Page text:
General Election 2017: St Albans Conservative candidate welcomes commitment to scrap press regulation
PUBLISHED: 17:00 23 May 2017 | UPDATED: 17:15 23 May 2017
A Conservative manifesto commitment to scrap greater press regulation has been welcomed by St Albans Tory candidate Anne Main.
The manifesto, unveiled by Conservative leader Theresa May last week, says the party will repeal Section 40 of the Crime and Courts Act.
The section meant press bodies would have had to either join a government-approved regulatory body, or face having to pay both sides’ cost in any libel action.
Mrs Main said: “The burdensome Section 40 threatened that fierce, critical journalism that pursues truth over populism or currying favour with the wealthy and powerful.
“By using the historic wrongdoing of some in the press to suppress all inquisitive journalism was wrong, and if we had continued down this path of muzzling the press then we would have lost a precious asset and had a press cowed by the threat of heavy legal fees and silenced by the strident voice of Hacked Off.”
In January, Mrs Main tabled a motion in the House of Commons warning of the consequences of section 40 for the press, and arguing the state should have no role in regulating publications.
The manifesto also said a Conservative government would not proceed with the second stage of the Leveson Inquiry, which would have examined press ethics.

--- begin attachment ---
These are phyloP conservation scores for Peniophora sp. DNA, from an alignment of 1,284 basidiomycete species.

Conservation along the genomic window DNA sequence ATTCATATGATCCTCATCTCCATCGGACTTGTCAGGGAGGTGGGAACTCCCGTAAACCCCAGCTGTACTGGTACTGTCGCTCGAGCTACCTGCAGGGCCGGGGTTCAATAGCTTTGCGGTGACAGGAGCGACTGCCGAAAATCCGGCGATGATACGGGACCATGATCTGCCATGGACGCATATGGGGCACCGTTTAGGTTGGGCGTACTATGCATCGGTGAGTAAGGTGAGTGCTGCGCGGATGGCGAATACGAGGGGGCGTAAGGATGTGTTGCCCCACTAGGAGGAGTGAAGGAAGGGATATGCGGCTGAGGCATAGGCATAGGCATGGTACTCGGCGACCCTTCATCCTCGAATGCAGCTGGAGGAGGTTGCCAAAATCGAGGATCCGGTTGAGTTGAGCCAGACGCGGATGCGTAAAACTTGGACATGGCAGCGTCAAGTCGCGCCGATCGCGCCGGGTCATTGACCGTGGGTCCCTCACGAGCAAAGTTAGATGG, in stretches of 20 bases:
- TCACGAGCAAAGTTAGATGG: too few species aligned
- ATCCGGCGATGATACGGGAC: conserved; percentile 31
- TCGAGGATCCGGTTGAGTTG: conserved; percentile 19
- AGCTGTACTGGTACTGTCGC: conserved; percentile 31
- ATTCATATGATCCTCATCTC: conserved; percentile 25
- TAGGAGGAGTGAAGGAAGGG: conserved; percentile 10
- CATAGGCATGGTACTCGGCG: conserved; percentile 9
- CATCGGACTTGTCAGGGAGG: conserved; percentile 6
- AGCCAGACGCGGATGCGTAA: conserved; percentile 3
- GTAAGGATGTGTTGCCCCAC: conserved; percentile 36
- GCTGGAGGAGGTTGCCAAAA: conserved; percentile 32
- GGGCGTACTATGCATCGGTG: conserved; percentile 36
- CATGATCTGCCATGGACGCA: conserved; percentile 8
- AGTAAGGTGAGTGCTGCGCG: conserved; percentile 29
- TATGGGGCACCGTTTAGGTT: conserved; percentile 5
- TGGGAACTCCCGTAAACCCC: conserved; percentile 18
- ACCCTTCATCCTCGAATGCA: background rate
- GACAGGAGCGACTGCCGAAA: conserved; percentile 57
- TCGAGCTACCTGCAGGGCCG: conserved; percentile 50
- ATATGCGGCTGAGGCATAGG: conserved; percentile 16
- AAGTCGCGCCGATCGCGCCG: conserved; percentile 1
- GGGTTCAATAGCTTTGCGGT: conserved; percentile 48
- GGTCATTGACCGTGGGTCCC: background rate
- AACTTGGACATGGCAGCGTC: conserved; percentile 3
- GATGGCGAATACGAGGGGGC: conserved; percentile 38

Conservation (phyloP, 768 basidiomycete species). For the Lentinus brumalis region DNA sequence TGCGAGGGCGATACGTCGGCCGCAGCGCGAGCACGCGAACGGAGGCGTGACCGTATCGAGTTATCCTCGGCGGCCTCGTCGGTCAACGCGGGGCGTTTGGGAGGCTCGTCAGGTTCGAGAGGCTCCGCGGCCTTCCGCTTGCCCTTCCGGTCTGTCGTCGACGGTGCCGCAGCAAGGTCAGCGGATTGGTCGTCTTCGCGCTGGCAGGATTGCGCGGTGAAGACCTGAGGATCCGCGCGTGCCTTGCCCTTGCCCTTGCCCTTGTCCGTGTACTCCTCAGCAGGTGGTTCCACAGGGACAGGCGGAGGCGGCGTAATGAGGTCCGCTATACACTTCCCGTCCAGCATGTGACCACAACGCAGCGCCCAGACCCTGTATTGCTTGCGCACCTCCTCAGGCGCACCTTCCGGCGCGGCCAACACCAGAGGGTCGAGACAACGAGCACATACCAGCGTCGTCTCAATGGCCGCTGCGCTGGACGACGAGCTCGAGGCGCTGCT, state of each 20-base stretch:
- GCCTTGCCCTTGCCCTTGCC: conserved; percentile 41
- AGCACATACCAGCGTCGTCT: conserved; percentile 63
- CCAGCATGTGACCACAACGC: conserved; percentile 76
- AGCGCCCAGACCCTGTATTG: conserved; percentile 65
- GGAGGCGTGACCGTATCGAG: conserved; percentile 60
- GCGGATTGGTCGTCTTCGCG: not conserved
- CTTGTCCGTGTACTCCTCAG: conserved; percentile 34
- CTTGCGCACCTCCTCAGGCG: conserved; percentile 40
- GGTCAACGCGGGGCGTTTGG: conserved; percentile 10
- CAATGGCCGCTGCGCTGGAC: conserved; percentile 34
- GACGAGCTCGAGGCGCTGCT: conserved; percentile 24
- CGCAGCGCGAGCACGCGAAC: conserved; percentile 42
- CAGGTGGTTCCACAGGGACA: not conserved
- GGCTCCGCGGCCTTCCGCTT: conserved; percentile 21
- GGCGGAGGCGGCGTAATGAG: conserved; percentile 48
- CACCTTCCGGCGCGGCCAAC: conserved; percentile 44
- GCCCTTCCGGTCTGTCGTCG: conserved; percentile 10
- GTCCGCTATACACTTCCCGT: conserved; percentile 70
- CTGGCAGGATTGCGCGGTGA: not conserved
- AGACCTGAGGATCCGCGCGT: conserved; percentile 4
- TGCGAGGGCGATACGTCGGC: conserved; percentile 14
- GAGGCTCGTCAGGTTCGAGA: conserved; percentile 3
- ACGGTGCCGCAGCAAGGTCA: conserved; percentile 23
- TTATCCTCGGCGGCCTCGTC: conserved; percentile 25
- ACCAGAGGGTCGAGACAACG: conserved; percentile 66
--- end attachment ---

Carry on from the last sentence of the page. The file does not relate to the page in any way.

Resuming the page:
Media pressure group Hacked Off called the Conservative commitment a “wholesale betrayal both of victims of press abuse and ordinary members of the public” in a statement released on their website.
Joint-CEO of Hacked Off, Daisy Cooper, who is also the Liberal Democrat candidate for St Albans, said: “Victims of press abuse were promised a two-part inquiry, and all political parties signed up to it.
“It is effectively a betrayal of victims of press abuse that the Conservatives have backtracked on this promise.”
The Labour candidate for St Albans at the General Election, Kerry Pollard, said: “It is an irresponsible move by the Tories, and will give some sections of the press a free hand rather than helping to protect individuals.”
Green candidate Jack Easton was also asked for a comment.
Both Labour and the Liberal Democrats have said in their manifestos they would progress with stage two of Leveson.
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